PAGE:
The throng of children waved miniature American flags in front of Fort Belvoir Elementary School, chanted “U-S-A! U-S-A! U-S-A!” and sang “My Country ‘Tis Of Thee.”

They were welcoming a group of active-duty and retired members of the military to a Veterans Day event on Friday. Among the veterans in attendance were Viola “Bonnie” Rice, who served in the Navy during World War II, and Army Maj. Khanh Diep, who deployed twice to Iraq.

Service and sacrifice are familiar to the children at the the school, located on the grounds of Ft. Belvoir, where about 98 percent of the 1,200 students, from kindergarten to sixth grade, have a family connection to the military.

“It’s great to see these soldiers who have fought for us for a very long time,” said 9-year-old Julian Hernandez, a fourth grader. His father serves in the Air Force and recently deployed to Afghanistan. “I’m proud of their accomplishments these past days, weeks, months and years.”

Rice, 91, served in the Navy WAVES program for women who volunteered for crucial posts in the military. She was a radio operator and Morse Code specialist in San Francisco for two years during the 1940s.

“I think I’ll have neat things to tell them,” said Rice, who wore a lavender shirt with an image of herself in a Navy uniform on the back. “World War II is ancient history to them.”

Diep was born in what was then Saigon, Vietnam, and grew up in Houston. She played tennis at the U.S. Military Academy at West Point, N.Y., and has been on active duty since 1999. She gave a presentation to a class of 6th graders about her two deployments to Iraq in 2003 and 2011. Her unit was among the last to leave the country last year.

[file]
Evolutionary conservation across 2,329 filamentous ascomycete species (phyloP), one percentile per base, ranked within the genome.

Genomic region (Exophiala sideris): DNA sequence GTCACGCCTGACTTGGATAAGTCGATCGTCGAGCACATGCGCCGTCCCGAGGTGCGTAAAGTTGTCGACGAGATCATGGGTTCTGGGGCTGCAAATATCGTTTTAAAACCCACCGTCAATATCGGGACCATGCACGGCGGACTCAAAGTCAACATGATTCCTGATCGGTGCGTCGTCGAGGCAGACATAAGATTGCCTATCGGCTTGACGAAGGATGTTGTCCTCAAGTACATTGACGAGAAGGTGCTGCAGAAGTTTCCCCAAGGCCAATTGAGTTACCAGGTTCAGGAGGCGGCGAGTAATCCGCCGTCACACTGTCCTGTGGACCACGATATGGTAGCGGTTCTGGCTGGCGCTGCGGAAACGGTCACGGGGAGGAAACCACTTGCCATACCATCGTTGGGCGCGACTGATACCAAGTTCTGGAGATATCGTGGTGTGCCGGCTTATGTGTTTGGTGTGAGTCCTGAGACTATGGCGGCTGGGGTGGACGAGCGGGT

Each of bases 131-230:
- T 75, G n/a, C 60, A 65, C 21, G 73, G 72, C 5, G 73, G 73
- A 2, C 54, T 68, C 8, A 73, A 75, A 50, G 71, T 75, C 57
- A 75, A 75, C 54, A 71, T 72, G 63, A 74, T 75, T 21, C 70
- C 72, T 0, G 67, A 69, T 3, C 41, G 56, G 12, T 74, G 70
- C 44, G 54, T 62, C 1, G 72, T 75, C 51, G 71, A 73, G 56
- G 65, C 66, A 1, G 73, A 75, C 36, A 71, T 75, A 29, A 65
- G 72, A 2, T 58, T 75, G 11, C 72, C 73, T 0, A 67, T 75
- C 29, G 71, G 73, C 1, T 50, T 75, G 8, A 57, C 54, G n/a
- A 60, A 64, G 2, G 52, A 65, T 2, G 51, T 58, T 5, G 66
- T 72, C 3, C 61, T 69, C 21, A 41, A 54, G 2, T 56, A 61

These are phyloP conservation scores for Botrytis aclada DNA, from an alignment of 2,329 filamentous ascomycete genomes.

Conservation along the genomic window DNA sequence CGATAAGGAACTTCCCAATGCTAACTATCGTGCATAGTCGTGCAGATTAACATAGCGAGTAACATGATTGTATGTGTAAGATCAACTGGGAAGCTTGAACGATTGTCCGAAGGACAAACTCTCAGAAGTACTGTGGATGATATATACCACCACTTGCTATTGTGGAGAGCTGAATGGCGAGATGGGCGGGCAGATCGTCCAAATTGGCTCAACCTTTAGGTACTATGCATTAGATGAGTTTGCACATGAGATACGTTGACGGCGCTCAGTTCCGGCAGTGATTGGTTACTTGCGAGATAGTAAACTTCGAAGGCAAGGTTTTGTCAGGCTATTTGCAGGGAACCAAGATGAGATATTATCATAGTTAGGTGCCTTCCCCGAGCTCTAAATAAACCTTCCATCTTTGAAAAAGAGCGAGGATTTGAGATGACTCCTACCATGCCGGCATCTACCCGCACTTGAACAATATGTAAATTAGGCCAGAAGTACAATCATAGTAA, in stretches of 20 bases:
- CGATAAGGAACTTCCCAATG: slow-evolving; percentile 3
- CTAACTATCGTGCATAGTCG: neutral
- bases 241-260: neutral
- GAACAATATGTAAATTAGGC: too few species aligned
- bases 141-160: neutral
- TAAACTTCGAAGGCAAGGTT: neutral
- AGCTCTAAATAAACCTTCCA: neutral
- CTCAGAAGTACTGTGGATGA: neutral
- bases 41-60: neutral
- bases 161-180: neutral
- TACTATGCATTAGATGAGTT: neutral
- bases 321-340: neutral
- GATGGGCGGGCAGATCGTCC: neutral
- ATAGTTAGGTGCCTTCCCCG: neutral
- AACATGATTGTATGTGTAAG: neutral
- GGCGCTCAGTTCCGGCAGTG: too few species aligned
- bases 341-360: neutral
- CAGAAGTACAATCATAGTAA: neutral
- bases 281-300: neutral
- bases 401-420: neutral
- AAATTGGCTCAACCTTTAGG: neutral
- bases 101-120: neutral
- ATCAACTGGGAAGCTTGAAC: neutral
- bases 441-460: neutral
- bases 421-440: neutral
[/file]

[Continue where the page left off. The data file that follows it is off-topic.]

She described the dangers of life in a war zone and about how she “said a little prayer,” before every convoy through the desert.

“I’m humbled to be here, it’s touching,” said Diep, now working on women’s health-care issues at the Department of Veterans Affairs.

George Washington, 55, retired from the Army in 2006 as a colonel and is now a special education teacher at Fort Belvoir Elementary. As a former infantry officer, he said he knows how stressful life can be for a child in a military family, and he sees his job as continuing his earlier work.

“It’s an extension of my service,” Washington said, noting that during the past decade, a number of Fort Belvoir students had parents killed overseas. “When you walk through these corridors and peer in the rooms, you have no idea what these kids are thinking about. These kids serve too.”